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Originally published Sunday, July 8, 2012 at 1:06 AM

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Islamists protest NATO supply line in Pakistan

Prominent hardline Islamists led thousands of people in a protest Sunday against Pakistan's decision to allow the U.S. and other NATO countries to resume shipping troop supplies through the country to Afghanistan.

Associated Press

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LAHORE, Pakistan —

Prominent hardline Islamists led thousands of people in a protest Sunday against Pakistan's decision to allow the U.S. and other NATO countries to resume shipping troop supplies through the country to Afghanistan.

The demonstration in the eastern city of Lahore was organized by the Difah-e-Pakistan Council, or Defense of Pakistan, a group of politicians and religious leaders who have been the most vocal opponents of the supply line.

Pakistan closed the route in November in retaliation for American airstrikes that killed 24 Pakistani troops. After months of negotiations, Islamabad finally agreed to reopen the route last week after the U.S. apologized for the deaths.

One of the reasons Pakistan waited so long to resolve the conflict is that the government was worried about domestic backlash in a country where anti-American sentiment is rampant despite billions of dollars in U.S. aid over the last decade.

The protest started Sunday in the center of Lahore, where about 3,000 people assembled with dozens of buses, cars and motorbikes. They plan to link up with about 20,000 more supporters waiting on the city's edge and drive to the capital, Islamabad, in a so-called "long march" against the supply line. They expect to reach Islamabad Sunday afternoon.

The leaders of Difah-e-Pakistan stood in the back of a truck at the head of the convoy. They included Maulana Samiul Haq, known as the father of the Taliban; Hafiz Saeed, founder of the banned Lashkar-e-Taiba militant group; and Hamid Gul, a retired Pakistani intelligence chief with a long history of militant support. Supporters showered them with rose petals as they passed.

Many demonstrators rode on the tops of buses, waving party flags and shouting slogans against the U.S. and NATO. "One solution for America, jihad, jihad!" they shouted.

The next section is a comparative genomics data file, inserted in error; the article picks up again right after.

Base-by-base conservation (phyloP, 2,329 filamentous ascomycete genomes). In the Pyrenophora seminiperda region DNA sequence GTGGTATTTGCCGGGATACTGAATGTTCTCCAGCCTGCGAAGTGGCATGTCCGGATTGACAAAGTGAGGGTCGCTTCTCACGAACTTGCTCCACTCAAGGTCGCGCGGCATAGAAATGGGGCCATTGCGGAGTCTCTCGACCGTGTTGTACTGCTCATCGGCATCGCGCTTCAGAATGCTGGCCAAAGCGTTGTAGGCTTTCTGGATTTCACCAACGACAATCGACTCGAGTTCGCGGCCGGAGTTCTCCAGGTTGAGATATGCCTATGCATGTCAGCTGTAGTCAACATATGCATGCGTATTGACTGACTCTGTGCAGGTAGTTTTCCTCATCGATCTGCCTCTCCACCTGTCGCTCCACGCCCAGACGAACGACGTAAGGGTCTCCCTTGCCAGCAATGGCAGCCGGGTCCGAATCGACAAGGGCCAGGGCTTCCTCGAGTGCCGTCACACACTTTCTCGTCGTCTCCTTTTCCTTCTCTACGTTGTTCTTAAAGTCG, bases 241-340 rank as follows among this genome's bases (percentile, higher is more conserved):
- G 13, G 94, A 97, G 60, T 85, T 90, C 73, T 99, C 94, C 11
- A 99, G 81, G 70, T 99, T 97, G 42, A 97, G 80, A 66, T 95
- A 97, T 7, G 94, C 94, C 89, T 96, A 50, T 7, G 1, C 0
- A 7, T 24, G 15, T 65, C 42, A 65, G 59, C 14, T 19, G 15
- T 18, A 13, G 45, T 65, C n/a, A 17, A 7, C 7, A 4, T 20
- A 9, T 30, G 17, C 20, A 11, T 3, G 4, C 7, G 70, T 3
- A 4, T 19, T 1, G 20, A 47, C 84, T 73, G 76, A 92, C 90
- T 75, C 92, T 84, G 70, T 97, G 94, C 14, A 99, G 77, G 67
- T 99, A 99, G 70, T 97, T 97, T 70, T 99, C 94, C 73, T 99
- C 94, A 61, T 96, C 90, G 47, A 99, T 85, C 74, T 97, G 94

The crowd was dominated by members of Jamaat-ud-Dawa, widely believed to be a front group for Lashkar-e-Taiba, which is blamed for the attacks in the Indian city of Mumbai in 2008 that killed more than 160 people. Jamaat-ud-Dawa is led by the group's founder, Saeed.

"We want to show the rulers that people of Pakistan are against its decision, and we want to show the world that the rulers' decision is not a reflection of the people's will," said Jamaat-ud-Dawa spokesman Yahya Mujahid.

The U.S. announced a $10 million bounty earlier this year for information leading to the arrest or conviction of Saeed, but he operates freely in the country. Pakistan says it doesn't have enough evidence to arrest Saeed, but many suspect the government is reluctant to move against him and other militant leaders because they have longstanding ties with the Pakistani military and intelligence service.

Difah-e-Pakistan is widely believed to be supported by the Pakistani army as a way to put pressure on the U.S. Its leaders have vowed to stop NATO trucks from making the journey from the southern port city of Karachi to the Afghan border. But if the group has army backing, it could moderate its actions.

Although the army was outraged by the U.S. attack on its troops, which Washington said was an accident, it was eager to repair the relationship to free up more than $1 billion in military aid that had been frozen for the past year.

The U.S. waited so long to apologize in part because the Obama administration was worried such a move would expose it to criticism from Republicans in a presidential election year. Many U.S. officials and lawmakers harbor deep suspicions of Pakistan, citing the country's alleged support for militants fighting U.S. troops in neighboring Afghanistan.

While the supply line through Pakistan was closed, the U.S. was forced to rely on a longer, more costly route that runs into Afghanistan through Central Asia. The route cost the U.S. an extra $100 million per month.

The U.S. also wanted to resolve the conflict because it needs Pakistan's help to strike a peace deal with the Taliban in Afghanistan so that American troops can withdraw without the country descending into further chaos. Pakistan is seen as key to an agreement because of its strong historical ties with the Taliban and its allies.

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Abbot reported from Islamabad. Associated Press writer Zarar Khan contributed to this report from Islamabad.

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